The ultimate penalty for anyone being convicted (within the church legal system) of the crimes within the document is excommunication. Catholic officials were threatened with automatic excommunication if they even discussed abuse cases outside the church’s legal system. Even victims and witnesses were threatened with excommunication if they broke the oath of secrecy they made at the time of making a complaint. I wouldn’t be surprised to find that Excommunication is worse than death for some/most Catholics. So what incentive is there for any church official or witness to ‘dob in a mate’ they suspect of abuses?

Richard Sipe, a former Catholic priest and national expert on the church sex abuse scandal, said this about the document, “It’s a straight jacket, a religious straight jacket.” He calls the 1962 Vatican document a blueprint for cover-up and says it’s a document that demands even victims remain silent.


I don’t buy in to the whole conspiracy theory that the Crimen Sollicitationis document was specifically designed to systematically cover up sexual abuses by the Catholic clergy. As Doyle puts it, it’s more: “a policy of secrecy rather than a conspiracy of cover up“. But it certainly demonstrates that the Catholic church was aware of these sexual abuses, and the mantle of secrecy would have made it more difficult for people to discuss the issue. The document isn’t the cause of clergy sexual abuse, but surely reflects the underlying culture of secrecy within the Catholic Church, which possibly led to these abuses continuing for so many years.


Claims the document was no longer in force after the release of the 1983 Code of Canon Law have shown to be false when in 2001, the then Cardinal, Ratzinger sent a letter to Bishops invoking the 1962 document. The fact was also brought out in a court case in 2005:

Msgr. Brian Ferme, … stated in an affidavit submitted in a California civil case in 2005 that “technically the 1962 Instruction was in force until the publication of the 2001 document by the Congregation for the Doctrine of the Faith.”


So what piqued my interest in this now redundant document? I came across this whilst watching an episode of Silent Witness (ABC Fridays at 8:30pm) titled “Suffer the Children” in which several men are murdered and a priest commits suicide (the other part of this show dealt with young boys seemingly being ritually sacrificed). The head of the Catholic boys boarding school (I bet those four words conjure up horrible memories for some?) asks the pathologist if they had ever heard of Crimen Sollicitationis, he then goes on to explain it. The gist of the document is that the worst crimes were to be dealt with in secrecy lest the perpetrators and victims become excommunicated. Not to give too much away about the show, but the murders and suicide were linked to the priest using Crimen Sollicitationis as part of the reason for not reporting a case of sexual abuse.

So I got in the net and started researching, I was a little surprised by what I found.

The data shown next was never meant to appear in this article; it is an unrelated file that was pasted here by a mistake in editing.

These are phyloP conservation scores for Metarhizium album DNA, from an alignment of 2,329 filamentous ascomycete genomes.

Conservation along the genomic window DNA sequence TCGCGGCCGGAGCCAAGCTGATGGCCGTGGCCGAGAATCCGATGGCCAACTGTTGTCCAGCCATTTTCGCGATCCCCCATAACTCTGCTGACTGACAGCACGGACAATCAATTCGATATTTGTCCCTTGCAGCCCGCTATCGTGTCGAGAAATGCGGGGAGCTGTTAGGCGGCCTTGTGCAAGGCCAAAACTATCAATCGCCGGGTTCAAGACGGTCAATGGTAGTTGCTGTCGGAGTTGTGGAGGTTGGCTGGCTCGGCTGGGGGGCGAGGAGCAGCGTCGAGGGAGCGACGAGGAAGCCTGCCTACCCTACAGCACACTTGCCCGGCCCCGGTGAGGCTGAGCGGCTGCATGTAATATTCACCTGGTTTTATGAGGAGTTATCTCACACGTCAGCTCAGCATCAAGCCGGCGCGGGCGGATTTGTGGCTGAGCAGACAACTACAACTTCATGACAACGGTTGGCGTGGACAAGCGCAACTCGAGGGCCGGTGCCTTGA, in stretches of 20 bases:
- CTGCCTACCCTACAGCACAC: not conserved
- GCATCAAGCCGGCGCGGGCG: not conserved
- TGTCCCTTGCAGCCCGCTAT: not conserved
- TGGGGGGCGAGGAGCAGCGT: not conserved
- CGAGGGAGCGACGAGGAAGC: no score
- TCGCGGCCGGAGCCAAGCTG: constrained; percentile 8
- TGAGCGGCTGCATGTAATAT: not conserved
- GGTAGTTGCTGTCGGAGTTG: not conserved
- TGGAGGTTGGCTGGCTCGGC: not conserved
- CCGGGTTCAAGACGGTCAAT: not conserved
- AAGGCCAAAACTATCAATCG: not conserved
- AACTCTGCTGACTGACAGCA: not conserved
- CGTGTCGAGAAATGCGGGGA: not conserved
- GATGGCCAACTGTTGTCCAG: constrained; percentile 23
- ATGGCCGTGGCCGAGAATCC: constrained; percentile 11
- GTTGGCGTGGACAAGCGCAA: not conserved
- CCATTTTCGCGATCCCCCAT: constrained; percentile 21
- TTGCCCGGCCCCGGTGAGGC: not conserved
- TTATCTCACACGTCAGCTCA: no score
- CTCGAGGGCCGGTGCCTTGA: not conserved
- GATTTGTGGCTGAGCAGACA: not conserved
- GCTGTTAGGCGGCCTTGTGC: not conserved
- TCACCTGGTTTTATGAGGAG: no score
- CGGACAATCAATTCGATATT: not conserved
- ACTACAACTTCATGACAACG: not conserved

Old News to Some

I understand that this story may be old news to some, a lot of the news reports I read date back to 2003. However, as I’d never heard of it, and it was featured recently on a TV show, I thought others may also not know, and be interested. Also the recent visit of the Pope to America and the impending visit to Australia has again raised the issue of sexual abuse within the church. However, to-date, most media are either unaware of this document or are ‘too polite’ to mention it.

PS. I hope the Pope has the fortitude to formerly apologise to all the Australian victims of Catholic clergy sexual abuse when he visits here for Catholic WYD.



I’d like to thank Jay at Renegade Catholic for access to documents referenced in this article, namely:

Observations by Thomas Doyle, O.P., J.C.D.
November 1, 2006

The Decree 
The Vatican Press, 
March 16, 1962
(edited translation)

Further information was obtained from the Wiki entry Crimen sollicitationis and reports in the National Catholic Reporter and FAIR on-line, as follows:

Explaining Crimen Sollicitationis
Many bishops unaware obscure missive was in their archives
Pope Gets Pass on Church Abuse History
Catholic League’s Inaccurate Critique of FAIR

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Filed under Catholic, clergy, crimen sollicitationis, pope, religion, sexual abuse, vatican

Clover versus God

SYDNEY Lord Mayor Clover Moore plans to kick Pope Benedict XVI and the six-day World Youth Day festival out of the council-controlled Hyde Park for failing to pay their bills on time.

I’d love to see that match Clover V Pope. cue WWF style MC: In the red corner, weighing in at 85Kgs, his papalness looks fighting fit, but in the blue corner, Clover, 2005 kick boxing champion, looks hard to beat. cue raucous WWF style crowd: Go Clover!

The extraordinary stand-off between the City of Sydney supremo and the pontiff follows the Catholic Church’s failure to pay a $150,000 bond for use of the park by a 5pm deadline on Friday.

and the Catholics are so poor.

The Lord Mayor supports the event but wants to make sure that Hyde Park, part of which may be

closed for up to three months after World Youth Day to repair damage from thousands of Catholic pilgrims treading on the turf,

receives due funding for the necessary repairs and re-turfing.

… but now, just weeks before it’s due to start, organisers are backing down on a commitment to fully fund the cost of restoring Hyde Park to its pre-WYD condition.

Hey, Catholic Church, you know you have the funds, just cough up.

I applaud Clover standing up against the Catholic World Youth Day, its organisers and the Pope, and trying to ensure that Hyde Park is suitably rehabilitated after the C-WYD event.

from smh.com.au


Filed under atheism, atheist, Catholic WYD, pope, religion